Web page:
Hit the Trails

Snowmobile clubs, government agencies partner to enhance snowmobiling opportunities in Lake Country

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WRITTEN BY MICHAEL RAHN | PHOTOS COURTESY OF MARK KAVANAUGH


IF ONE NEEDED PROOF THAT THERE’S STRENGTH IN NUMBERS, they need look no farther than the partnership between the member clubs of the Crow Wing County Snowmobile Trails Association (CWCSTA), the Minnesota Department of Natural Resources (DNR), and the Crow Wing County Land Department. This can-do combination has been working cooperatively and successfully to make roughly 1,000 miles of trails in Crow Wing and eastern Cass Counties a premier snowmobiling destination.

The outcome is not only optimum riding opportunities for local residents, but an attraction that draws visitors and revenue for such tourism-dependent businesses as resorts, restaurants, gas stations and more. Beyond local borders, the voice of the trails association’s twelve-member clubs is magnified by affiliation with the Minnesota United Snowmobilers Association (MNUSA), advocating at the state Capitol for legislation and regulations favorable to this winter recreational activity.

Despite the “Crow Wing” flavor of the association’s name, two of the twelve clubs in this Lake Country snowmobile confederation are based in Cass County. One of these, the Gull Lake Drifters, is the home club of Mark Kavanaugh, current president of both CWCSTA and MNUSA. Kavanaugh’s family has owned and operated Kavanaugh’s Sylvan Lake Resort since 1969, and has been a direct benefactor of winter snowmobiling visitors. By some estimates, as much as one-third of local winter resort occupancy can be traced to snowmobilers.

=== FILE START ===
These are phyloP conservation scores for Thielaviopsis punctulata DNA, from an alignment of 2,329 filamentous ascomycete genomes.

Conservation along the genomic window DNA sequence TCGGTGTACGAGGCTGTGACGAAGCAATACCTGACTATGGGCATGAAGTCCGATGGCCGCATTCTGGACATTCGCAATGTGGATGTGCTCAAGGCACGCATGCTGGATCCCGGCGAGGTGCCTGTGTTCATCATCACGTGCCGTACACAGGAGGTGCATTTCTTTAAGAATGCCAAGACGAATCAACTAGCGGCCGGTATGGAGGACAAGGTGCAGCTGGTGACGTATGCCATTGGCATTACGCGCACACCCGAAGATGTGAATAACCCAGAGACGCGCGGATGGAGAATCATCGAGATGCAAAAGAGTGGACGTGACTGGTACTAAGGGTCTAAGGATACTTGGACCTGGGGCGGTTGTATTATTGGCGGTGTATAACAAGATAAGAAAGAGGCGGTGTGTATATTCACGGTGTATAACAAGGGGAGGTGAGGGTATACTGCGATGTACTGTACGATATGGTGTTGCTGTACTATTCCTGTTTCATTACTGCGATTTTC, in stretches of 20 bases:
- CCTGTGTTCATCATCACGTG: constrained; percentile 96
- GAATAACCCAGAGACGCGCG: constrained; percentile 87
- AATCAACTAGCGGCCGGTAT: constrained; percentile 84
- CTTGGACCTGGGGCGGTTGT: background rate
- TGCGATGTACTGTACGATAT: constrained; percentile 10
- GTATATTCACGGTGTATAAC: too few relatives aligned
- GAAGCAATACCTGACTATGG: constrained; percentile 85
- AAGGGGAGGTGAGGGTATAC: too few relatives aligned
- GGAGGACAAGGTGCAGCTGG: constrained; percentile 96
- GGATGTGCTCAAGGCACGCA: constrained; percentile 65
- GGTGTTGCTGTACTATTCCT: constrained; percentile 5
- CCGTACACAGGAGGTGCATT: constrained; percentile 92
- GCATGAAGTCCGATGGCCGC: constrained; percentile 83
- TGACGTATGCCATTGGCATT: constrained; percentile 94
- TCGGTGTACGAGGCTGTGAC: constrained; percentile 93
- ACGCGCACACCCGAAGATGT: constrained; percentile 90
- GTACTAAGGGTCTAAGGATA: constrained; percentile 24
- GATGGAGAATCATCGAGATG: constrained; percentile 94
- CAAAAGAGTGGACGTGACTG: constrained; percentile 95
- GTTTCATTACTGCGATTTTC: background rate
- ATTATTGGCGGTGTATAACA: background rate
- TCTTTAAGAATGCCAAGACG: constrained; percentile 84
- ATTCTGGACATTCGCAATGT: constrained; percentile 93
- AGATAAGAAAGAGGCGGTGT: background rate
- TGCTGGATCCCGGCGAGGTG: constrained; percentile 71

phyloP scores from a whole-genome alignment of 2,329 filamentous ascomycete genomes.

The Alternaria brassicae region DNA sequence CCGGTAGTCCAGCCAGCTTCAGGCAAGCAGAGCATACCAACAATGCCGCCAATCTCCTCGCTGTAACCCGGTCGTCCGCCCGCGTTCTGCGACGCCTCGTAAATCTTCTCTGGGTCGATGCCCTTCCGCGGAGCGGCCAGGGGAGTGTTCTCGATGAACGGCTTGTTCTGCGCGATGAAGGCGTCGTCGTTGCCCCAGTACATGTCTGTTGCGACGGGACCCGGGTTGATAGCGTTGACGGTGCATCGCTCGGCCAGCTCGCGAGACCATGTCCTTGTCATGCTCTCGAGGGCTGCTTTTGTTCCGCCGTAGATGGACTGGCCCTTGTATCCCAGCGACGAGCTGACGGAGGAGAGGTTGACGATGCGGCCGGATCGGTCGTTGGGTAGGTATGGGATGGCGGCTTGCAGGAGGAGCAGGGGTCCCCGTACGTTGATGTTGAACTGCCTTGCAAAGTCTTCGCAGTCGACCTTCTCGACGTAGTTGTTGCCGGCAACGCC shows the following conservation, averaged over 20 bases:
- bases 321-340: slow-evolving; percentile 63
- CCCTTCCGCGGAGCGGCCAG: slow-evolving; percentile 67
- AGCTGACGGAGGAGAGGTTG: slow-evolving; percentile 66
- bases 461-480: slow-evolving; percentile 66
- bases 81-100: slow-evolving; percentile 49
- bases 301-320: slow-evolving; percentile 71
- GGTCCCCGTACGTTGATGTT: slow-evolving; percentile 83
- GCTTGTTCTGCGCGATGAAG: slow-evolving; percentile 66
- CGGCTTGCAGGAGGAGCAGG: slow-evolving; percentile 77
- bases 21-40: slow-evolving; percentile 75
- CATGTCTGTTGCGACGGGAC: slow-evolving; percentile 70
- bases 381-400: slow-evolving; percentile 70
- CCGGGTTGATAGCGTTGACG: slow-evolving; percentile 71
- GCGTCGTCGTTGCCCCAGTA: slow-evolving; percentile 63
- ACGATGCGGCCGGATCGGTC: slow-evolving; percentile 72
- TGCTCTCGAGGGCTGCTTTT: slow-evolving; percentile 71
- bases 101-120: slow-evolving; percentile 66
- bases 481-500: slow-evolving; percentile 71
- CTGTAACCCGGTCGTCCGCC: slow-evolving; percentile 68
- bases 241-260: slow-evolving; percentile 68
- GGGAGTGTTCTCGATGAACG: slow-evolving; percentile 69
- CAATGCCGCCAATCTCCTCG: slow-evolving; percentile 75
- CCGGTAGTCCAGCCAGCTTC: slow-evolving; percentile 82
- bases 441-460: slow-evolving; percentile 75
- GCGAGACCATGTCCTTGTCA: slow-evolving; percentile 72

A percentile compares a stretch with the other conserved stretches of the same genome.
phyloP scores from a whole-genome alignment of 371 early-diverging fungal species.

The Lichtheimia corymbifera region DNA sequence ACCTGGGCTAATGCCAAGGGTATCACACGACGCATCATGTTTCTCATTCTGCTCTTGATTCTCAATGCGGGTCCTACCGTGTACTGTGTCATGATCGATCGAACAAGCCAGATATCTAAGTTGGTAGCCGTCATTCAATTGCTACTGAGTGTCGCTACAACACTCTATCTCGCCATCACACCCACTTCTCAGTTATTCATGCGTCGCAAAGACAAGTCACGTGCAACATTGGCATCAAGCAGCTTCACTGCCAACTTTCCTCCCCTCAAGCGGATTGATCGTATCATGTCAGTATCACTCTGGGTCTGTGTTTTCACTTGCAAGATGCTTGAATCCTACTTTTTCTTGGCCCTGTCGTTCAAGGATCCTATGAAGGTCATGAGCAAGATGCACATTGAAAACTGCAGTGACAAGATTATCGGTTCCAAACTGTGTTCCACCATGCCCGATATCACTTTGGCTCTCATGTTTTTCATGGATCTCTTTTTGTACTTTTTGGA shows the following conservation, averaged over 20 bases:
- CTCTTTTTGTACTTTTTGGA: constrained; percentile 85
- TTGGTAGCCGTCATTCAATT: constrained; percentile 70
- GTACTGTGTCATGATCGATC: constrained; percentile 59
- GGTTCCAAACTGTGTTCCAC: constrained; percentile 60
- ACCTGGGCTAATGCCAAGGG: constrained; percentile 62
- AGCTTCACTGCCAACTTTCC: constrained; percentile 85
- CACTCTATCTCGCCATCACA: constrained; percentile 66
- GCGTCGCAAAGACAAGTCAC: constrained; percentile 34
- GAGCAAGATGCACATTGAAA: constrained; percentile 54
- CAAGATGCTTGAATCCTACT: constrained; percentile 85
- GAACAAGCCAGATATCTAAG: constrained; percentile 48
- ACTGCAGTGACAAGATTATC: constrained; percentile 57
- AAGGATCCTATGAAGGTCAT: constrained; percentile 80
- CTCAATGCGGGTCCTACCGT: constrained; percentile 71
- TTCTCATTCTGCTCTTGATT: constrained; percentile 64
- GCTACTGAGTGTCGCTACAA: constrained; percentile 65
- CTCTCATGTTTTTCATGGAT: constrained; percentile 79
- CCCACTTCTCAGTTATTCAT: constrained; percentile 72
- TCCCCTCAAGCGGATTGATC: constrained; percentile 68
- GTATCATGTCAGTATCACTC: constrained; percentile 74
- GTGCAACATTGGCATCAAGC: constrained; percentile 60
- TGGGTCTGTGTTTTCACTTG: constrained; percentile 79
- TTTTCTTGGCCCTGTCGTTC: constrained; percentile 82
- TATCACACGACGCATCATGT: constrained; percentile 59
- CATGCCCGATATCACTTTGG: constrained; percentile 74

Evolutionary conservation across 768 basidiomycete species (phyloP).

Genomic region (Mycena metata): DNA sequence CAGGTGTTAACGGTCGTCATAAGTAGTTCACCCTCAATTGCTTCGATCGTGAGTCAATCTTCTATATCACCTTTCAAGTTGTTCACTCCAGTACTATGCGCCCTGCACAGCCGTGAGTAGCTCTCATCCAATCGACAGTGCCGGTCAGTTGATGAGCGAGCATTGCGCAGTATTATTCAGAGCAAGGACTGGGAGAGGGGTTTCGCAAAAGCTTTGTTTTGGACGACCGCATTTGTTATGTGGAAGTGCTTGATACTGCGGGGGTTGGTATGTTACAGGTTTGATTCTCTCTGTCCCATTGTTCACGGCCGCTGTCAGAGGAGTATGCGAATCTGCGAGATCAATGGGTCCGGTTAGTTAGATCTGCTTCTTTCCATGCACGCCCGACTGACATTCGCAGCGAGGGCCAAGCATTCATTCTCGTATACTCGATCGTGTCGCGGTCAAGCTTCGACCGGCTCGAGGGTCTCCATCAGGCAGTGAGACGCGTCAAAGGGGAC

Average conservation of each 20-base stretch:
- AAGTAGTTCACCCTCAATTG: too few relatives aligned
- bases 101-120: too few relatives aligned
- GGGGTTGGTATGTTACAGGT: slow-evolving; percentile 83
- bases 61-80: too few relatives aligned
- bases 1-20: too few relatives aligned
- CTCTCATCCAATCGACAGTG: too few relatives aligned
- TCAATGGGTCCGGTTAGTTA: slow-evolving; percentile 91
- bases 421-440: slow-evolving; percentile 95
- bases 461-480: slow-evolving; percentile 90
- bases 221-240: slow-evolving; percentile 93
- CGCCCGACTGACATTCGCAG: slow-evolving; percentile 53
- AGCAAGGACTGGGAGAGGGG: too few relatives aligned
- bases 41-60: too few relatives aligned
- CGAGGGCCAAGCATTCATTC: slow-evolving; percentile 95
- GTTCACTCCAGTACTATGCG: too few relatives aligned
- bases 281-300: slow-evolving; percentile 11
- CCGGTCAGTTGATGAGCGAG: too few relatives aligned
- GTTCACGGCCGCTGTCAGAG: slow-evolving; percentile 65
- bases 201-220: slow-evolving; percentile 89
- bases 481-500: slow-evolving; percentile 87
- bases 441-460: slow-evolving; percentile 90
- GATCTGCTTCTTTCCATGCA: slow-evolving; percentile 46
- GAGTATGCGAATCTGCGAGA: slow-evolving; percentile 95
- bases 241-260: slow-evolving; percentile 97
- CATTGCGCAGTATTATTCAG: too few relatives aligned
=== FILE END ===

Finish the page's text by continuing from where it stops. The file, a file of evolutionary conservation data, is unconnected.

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Aside from the social dimensions of membership in any one of the local clubs, keeping trails groomed and properly maintained is the central mission of the trails association. The byways they maintain are known as “grant-in-aid” trails, whose upkeep is funded chiefly by a return to local clubs of a portion of state revenues generated by snowmobile licensing, and gas tax revenue that can be attributed to snowmobile use. A special “trail miles” formula determines the amount of funds granted to clubs for trail maintenance, to be spent as they see fit.

“The DNR is the conduit for this funding,” says Kavanaugh. “No state general funds are used for grooming or trail maintenance; it basically all comes from snowmobilers.” Maintaining trails is not inexpensive, despite the fact that time spent by club members “brushing out” trails and driving trail grooming machines is volunteered. “Just the initial purchase price of trail grooming machines can be $200,000 or more,” notes Kavanaugh. The clubs generally purchase and maintain these machines themselves.

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One of the manifestations of collective muscle flexed by local clubs and statewide MNUSA is influencing state lawmakers. Recently, the state legislature responded to lobbying efforts and granted snowmobile clubs an exemption from state sales tax, a benefit already enjoyed by such winter recreation providers as the state’s downhill ski areas. These private enterprises have enjoyed a sales tax exemption that, in an example cited by Kavanaugh, “could be worth $14,000 or more to clubs purchasing a grooming machine, funds that are better spent maintaining trails.”


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